But fuck him, right?
Fuck him and the misery he went through.
Fuck him and the shame and rage and helplessness he felt every day wondering if his wife would wake up.
Fuck him and the crippling medical debt that he’ll never pay off.
It’s not an easy decision.
She wishes she could tell them that, all the people who had condemned him as some sort of criminal because he didn’t want to be tethered to a wife who had no brain. It’s not an easy decision. It’s not an easy life.
She had a cousin once, younger than her, real bad autism. It’s a spectrum kind of thing, you know, but he was on the end of it where at age 22 he still wasn’t talking, still had the body of a seven-year-old, still wore a diaper. Brother in college and he’s still at home with his mom, but fuck her too for wanting to put him in a nursing home because her husband was killed and she had to raise three boys on her own and she just couldn’t take it anymore.
It’s not an easy decision.
And now that she’s been on this side of it she’ll never judge the woman who has an abortion when she finds out her baby has Down Syndrome. She’ll never judge the breeder that puts down the dog because it’s blind and deaf. She’ll never judge the family that says goodbye to their ailing grandmother because she no longer knows who they are when they come to visit. Just like she doesn’t judge the people she meets at the bars who numb their sorrows in cheap beer and cheaper whiskey and enough shots of tequila that her head pounds for days.
Anything to kill the pain, right?
Anything to make it easier.
No, not even easier, to make it bearable.
That’s all she wants. For life to be bearable again.
Maybe that’s how they find her. One too many trips to the sleazy bars on the edge of the Quarter. One too many long glances at the girl who was sitting with the boy, the one with the collar and the leash, the leather thigh-high stilettos. He ate what she gave him. He did what she told him. He spoke when she said to.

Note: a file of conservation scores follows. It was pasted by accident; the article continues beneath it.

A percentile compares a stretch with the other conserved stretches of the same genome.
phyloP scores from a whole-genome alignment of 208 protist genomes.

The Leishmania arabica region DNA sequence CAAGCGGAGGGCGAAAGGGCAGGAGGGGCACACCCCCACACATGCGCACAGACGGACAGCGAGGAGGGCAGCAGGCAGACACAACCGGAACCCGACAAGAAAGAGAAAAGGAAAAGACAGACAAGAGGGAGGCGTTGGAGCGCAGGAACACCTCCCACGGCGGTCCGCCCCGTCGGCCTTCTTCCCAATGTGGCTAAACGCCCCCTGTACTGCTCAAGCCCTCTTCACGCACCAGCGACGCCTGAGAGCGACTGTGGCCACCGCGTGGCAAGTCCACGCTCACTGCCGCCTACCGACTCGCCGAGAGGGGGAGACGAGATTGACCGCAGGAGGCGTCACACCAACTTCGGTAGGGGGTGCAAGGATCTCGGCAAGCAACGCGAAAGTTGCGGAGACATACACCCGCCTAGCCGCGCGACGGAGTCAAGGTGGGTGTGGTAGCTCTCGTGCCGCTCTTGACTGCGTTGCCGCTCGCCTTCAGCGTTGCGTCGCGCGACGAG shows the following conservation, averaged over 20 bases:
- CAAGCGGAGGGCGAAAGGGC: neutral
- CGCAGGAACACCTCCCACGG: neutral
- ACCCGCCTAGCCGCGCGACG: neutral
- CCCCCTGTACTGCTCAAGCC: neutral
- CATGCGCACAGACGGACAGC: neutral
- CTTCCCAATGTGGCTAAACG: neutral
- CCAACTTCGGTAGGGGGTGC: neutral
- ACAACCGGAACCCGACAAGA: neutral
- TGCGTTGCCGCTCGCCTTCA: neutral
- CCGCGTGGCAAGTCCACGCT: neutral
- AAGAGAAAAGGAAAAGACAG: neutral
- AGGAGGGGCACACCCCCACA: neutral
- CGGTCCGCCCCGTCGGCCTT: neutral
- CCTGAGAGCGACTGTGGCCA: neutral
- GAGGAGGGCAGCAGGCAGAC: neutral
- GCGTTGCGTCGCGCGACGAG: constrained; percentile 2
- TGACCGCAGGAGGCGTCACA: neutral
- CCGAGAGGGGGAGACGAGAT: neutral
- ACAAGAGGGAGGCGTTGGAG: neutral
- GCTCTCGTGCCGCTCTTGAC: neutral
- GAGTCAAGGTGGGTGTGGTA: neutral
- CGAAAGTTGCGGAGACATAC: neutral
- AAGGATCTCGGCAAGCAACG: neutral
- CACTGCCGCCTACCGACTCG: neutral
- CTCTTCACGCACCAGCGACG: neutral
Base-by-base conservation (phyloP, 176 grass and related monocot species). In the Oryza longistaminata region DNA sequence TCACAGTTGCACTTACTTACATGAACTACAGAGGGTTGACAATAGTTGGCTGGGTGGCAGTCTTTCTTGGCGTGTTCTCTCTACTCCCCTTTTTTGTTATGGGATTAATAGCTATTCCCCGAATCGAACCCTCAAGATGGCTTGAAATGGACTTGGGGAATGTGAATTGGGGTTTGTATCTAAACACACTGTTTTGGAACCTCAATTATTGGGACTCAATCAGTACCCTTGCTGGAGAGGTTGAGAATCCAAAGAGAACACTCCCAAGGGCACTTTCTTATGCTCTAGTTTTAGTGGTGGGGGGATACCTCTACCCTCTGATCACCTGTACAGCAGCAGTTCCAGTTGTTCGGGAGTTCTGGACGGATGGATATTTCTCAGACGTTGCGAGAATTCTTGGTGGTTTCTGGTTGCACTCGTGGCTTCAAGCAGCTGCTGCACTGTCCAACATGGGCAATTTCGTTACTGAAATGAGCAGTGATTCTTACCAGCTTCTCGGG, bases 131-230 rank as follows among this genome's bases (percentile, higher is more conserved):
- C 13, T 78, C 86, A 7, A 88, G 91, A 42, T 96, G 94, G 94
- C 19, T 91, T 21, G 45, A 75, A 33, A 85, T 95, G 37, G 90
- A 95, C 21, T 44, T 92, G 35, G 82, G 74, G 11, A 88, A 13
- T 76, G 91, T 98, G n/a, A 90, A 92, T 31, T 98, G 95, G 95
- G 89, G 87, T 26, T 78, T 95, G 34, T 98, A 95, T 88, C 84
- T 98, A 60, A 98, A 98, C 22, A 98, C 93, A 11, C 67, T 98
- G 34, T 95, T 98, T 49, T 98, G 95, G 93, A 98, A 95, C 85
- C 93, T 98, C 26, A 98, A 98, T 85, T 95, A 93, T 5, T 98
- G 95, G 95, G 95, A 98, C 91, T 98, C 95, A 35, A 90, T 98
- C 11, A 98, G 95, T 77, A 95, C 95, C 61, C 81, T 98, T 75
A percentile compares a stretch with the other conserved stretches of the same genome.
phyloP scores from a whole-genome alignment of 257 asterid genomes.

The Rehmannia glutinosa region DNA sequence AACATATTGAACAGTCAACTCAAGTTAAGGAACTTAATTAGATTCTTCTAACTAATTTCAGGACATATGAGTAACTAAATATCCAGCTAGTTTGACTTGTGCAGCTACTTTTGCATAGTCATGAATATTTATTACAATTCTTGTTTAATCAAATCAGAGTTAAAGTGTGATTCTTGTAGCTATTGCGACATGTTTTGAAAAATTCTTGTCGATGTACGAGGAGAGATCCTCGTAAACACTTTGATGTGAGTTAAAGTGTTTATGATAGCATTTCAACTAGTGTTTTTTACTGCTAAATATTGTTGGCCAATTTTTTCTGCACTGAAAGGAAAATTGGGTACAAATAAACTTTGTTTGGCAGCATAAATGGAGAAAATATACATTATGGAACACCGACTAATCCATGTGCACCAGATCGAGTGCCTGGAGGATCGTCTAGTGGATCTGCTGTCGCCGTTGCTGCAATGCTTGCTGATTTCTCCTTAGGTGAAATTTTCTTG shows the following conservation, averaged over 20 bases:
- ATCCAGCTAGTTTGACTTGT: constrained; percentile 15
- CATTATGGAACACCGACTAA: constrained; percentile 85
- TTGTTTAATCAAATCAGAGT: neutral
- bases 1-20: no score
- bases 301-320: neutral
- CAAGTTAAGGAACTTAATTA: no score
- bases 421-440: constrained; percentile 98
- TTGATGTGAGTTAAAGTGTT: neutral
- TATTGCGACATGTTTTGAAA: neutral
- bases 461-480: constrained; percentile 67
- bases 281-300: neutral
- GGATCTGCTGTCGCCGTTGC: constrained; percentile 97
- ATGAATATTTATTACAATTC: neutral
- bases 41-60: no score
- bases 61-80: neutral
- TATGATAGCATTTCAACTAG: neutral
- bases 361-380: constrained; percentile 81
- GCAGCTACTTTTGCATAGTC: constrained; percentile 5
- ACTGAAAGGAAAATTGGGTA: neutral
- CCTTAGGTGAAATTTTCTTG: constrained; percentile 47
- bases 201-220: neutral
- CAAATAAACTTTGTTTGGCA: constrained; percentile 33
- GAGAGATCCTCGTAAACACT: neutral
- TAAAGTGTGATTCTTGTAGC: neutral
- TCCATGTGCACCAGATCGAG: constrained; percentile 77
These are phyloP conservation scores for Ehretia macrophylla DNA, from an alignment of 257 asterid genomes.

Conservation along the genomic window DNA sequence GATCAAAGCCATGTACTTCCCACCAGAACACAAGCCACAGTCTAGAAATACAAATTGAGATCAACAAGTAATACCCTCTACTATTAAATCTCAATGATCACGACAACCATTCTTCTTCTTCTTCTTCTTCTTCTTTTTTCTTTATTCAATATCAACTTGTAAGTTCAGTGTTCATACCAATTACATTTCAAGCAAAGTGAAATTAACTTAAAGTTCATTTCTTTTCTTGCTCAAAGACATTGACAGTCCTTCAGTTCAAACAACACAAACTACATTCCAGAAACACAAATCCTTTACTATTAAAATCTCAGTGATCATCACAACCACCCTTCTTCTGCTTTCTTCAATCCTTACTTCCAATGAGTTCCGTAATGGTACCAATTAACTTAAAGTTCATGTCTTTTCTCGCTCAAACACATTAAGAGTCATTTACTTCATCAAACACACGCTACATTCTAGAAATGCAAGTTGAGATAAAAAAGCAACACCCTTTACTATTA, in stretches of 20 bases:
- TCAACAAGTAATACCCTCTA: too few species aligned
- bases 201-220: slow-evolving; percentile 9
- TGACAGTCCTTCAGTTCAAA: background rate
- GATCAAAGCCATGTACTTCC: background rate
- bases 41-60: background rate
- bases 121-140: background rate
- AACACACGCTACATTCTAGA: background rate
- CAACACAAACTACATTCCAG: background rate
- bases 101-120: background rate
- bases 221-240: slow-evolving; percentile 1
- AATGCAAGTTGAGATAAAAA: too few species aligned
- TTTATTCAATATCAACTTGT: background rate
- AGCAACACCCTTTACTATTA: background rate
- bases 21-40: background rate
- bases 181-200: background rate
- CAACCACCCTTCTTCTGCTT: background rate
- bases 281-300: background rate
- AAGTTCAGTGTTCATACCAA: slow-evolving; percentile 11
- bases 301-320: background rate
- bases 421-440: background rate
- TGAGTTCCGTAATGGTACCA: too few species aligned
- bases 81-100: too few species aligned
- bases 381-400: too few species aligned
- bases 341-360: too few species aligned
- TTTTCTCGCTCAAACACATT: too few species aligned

“Complete loss of control,” the girl said to her later when she ended up their booth, drink in hand. “You surrender yourself to someone. They make the rules. You obey. You trust.”
The girl had smiled at her, asked if she wanted to find out more, and gave her a card with the name “Chakras” written on it.
Easiest decision she’s ever made.
Eileen found what she was looking for at Chakras. She didn’t know quite what it was she wanted when she stepped into the pleasure house, but when that same beautiful woman approached and asked her if she wanted to play and experience the loss of control she was hooked. She let them tie her down. She let them use her. She let them play games with her: how loud can she scream, how much does she bleed, how close can she get to the edge before she taps out. They turned her into a toy and she turned her brain off, riding the thin line between excruciating and exquisite.
After one session she was hooked.
After the third she swore she’d give up everything else so long as she could keep coming back.
And she did. She gave up her “woe is me” attitude. She gave up her “I hate my mother-in-law” mentality. She gave up the tightly coiled control that kept her teeth on edge and her brain pounding. She found someone to sue for the state of her husband and used the legal team provided by one of the men at the club to rake in the cash. She set her husband up in a nursing home. She found full time child care for her son.
She went back to work. Not in the subservient role she’d once been, but stepping into the role of investor that her husband had once so desperately tried to succeed at. And where he had failed she thrived. How could she not, with such generous new friends to show her the way?
Spoilers for the adventure logs follow below.
Emmett Delacroix ran into Eileen the morning following his resurrection and Embrace when he accompanied Sami Watts to Chakras. She was one of a handful of kine chained and riding the edge between pleasure and pain. Emmett recognized her immediately as the woman whose life he ruined when he stole everything from her husband; with his sire’s permission he practiced his newfound abilities on her and decided to take her for his own. She was on the back of the motorcycle he planned to ride out of the city after turning down his sire’s offer to stay in New Orleans so he could “figure himself out and see what the rest of the world has to offer.” He put her up in his old apartment when he walked into the sun.